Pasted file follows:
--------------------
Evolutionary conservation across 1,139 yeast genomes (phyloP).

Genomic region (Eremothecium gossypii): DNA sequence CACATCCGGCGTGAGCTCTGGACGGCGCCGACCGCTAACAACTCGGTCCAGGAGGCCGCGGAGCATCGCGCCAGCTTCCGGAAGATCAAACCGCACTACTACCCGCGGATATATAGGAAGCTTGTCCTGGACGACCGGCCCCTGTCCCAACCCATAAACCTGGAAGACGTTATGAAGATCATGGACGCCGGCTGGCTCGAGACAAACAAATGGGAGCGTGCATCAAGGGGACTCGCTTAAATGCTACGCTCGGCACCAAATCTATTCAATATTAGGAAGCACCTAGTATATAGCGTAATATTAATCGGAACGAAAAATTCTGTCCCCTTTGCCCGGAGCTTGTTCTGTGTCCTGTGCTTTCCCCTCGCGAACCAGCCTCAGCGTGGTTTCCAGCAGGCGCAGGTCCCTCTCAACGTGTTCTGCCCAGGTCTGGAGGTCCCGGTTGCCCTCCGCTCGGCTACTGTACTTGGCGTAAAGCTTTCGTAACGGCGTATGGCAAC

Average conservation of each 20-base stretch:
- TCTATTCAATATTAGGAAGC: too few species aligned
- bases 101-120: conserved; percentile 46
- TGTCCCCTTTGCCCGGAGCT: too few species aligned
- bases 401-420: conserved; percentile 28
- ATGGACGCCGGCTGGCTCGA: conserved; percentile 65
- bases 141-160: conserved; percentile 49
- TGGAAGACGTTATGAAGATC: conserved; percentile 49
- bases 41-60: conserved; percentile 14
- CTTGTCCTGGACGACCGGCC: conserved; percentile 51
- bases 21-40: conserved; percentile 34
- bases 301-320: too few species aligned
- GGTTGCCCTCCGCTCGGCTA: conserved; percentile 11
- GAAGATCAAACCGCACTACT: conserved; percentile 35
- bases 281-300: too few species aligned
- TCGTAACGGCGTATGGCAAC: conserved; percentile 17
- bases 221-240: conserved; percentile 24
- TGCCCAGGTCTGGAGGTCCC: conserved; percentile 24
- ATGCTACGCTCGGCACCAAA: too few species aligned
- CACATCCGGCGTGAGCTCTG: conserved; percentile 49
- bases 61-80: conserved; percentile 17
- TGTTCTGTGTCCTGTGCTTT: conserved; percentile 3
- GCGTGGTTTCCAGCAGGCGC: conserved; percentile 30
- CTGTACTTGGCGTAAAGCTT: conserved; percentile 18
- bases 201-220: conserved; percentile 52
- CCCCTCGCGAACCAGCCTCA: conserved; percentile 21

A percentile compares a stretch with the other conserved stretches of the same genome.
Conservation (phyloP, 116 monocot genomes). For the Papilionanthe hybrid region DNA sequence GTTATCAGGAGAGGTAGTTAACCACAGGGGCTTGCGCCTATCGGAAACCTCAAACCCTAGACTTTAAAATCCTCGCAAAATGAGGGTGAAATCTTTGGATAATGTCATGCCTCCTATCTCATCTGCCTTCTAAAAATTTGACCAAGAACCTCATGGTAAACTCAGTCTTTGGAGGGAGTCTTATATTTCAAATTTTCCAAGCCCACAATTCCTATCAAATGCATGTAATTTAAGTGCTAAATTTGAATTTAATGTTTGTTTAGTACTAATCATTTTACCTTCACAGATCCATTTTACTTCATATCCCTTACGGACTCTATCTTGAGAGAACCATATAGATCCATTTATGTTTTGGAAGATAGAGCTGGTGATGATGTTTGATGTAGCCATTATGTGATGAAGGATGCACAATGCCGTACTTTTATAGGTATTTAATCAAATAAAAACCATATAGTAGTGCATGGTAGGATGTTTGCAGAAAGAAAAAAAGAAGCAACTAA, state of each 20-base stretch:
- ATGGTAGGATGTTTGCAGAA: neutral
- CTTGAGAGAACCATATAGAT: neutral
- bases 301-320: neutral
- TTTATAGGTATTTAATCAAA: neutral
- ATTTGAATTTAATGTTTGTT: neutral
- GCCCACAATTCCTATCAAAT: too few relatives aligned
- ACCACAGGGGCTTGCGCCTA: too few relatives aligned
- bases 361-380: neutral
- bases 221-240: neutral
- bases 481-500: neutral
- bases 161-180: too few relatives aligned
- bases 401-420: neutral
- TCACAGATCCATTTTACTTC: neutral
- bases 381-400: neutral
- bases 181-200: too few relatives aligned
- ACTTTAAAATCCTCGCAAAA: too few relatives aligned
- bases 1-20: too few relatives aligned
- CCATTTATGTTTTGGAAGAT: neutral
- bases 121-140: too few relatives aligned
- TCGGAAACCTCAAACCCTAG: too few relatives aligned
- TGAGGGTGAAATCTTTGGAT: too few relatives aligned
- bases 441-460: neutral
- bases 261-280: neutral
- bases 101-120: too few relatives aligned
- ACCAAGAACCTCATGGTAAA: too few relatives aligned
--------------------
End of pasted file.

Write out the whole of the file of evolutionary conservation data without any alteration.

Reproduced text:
Evolutionary conservation across 1,139 yeast genomes (phyloP).

Genomic region (Eremothecium gossypii): DNA sequence CACATCCGGCGTGAGCTCTGGACGGCGCCGACCGCTAACAACTCGGTCCAGGAGGCCGCGGAGCATCGCGCCAGCTTCCGGAAGATCAAACCGCACTACTACCCGCGGATATATAGGAAGCTTGTCCTGGACGACCGGCCCCTGTCCCAACCCATAAACCTGGAAGACGTTATGAAGATCATGGACGCCGGCTGGCTCGAGACAAACAAATGGGAGCGTGCATCAAGGGGACTCGCTTAAATGCTACGCTCGGCACCAAATCTATTCAATATTAGGAAGCACCTAGTATATAGCGTAATATTAATCGGAACGAAAAATTCTGTCCCCTTTGCCCGGAGCTTGTTCTGTGTCCTGTGCTTTCCCCTCGCGAACCAGCCTCAGCGTGGTTTCCAGCAGGCGCAGGTCCCTCTCAACGTGTTCTGCCCAGGTCTGGAGGTCCCGGTTGCCCTCCGCTCGGCTACTGTACTTGGCGTAAAGCTTTCGTAACGGCGTATGGCAAC

Average conservation of each 20-base stretch:
- TCTATTCAATATTAGGAAGC: too few species aligned
- bases 101-120: conserved; percentile 46
- TGTCCCCTTTGCCCGGAGCT: too few species aligned
- bases 401-420: conserved; percentile 28
- ATGGACGCCGGCTGGCTCGA: conserved; percentile 65
- bases 141-160: conserved; percentile 49
- TGGAAGACGTTATGAAGATC: conserved; percentile 49
- bases 41-60: conserved; percentile 14
- CTTGTCCTGGACGACCGGCC: conserved; percentile 51
- bases 21-40: conserved; percentile 34
- bases 301-320: too few species aligned
- GGTTGCCCTCCGCTCGGCTA: conserved; percentile 11
- GAAGATCAAACCGCACTACT: conserved; percentile 35
- bases 281-300: too few species aligned
- TCGTAACGGCGTATGGCAAC: conserved; percentile 17
- bases 221-240: conserved; percentile 24
- TGCCCAGGTCTGGAGGTCCC: conserved; percentile 24
- ATGCTACGCTCGGCACCAAA: too few species aligned
- CACATCCGGCGTGAGCTCTG: conserved; percentile 49
- bases 61-80: conserved; percentile 17
- TGTTCTGTGTCCTGTGCTTT: conserved; percentile 3
- GCGTGGTTTCCAGCAGGCGC: conserved; percentile 30
- CTGTACTTGGCGTAAAGCTT: conserved; percentile 18
- bases 201-220: conserved; percentile 52
- CCCCTCGCGAACCAGCCTCA: conserved; percentile 21

A percentile compares a stretch with the other conserved stretches of the same genome.
Conservation (phyloP, 116 monocot genomes). For the Papilionanthe hybrid region DNA sequence GTTATCAGGAGAGGTAGTTAACCACAGGGGCTTGCGCCTATCGGAAACCTCAAACCCTAGACTTTAAAATCCTCGCAAAATGAGGGTGAAATCTTTGGATAATGTCATGCCTCCTATCTCATCTGCCTTCTAAAAATTTGACCAAGAACCTCATGGTAAACTCAGTCTTTGGAGGGAGTCTTATATTTCAAATTTTCCAAGCCCACAATTCCTATCAAATGCATGTAATTTAAGTGCTAAATTTGAATTTAATGTTTGTTTAGTACTAATCATTTTACCTTCACAGATCCATTTTACTTCATATCCCTTACGGACTCTATCTTGAGAGAACCATATAGATCCATTTATGTTTTGGAAGATAGAGCTGGTGATGATGTTTGATGTAGCCATTATGTGATGAAGGATGCACAATGCCGTACTTTTATAGGTATTTAATCAAATAAAAACCATATAGTAGTGCATGGTAGGATGTTTGCAGAAAGAAAAAAAGAAGCAACTAA, state of each 20-base stretch:
- ATGGTAGGATGTTTGCAGAA: neutral
- CTTGAGAGAACCATATAGAT: neutral
- bases 301-320: neutral
- TTTATAGGTATTTAATCAAA: neutral
- ATTTGAATTTAATGTTTGTT: neutral
- GCCCACAATTCCTATCAAAT: too few relatives aligned
- ACCACAGGGGCTTGCGCCTA: too few relatives aligned
- bases 361-380: neutral
- bases 221-240: neutral
- bases 481-500: neutral
- bases 161-180: too few relatives aligned
- bases 401-420: neutral
- TCACAGATCCATTTTACTTC: neutral
- bases 381-400: neutral
- bases 181-200: too few relatives aligned
- ACTTTAAAATCCTCGCAAAA: too few relatives aligned
- bases 1-20: too few relatives aligned
- CCATTTATGTTTTGGAAGAT: neutral
- bases 121-140: too few relatives aligned
- TCGGAAACCTCAAACCCTAG: too few relatives aligned
- TGAGGGTGAAATCTTTGGAT: too few relatives aligned
- bases 441-460: neutral
- bases 261-280: neutral
- bases 101-120: too few relatives aligned
- ACCAAGAACCTCATGGTAAA: too few relatives aligned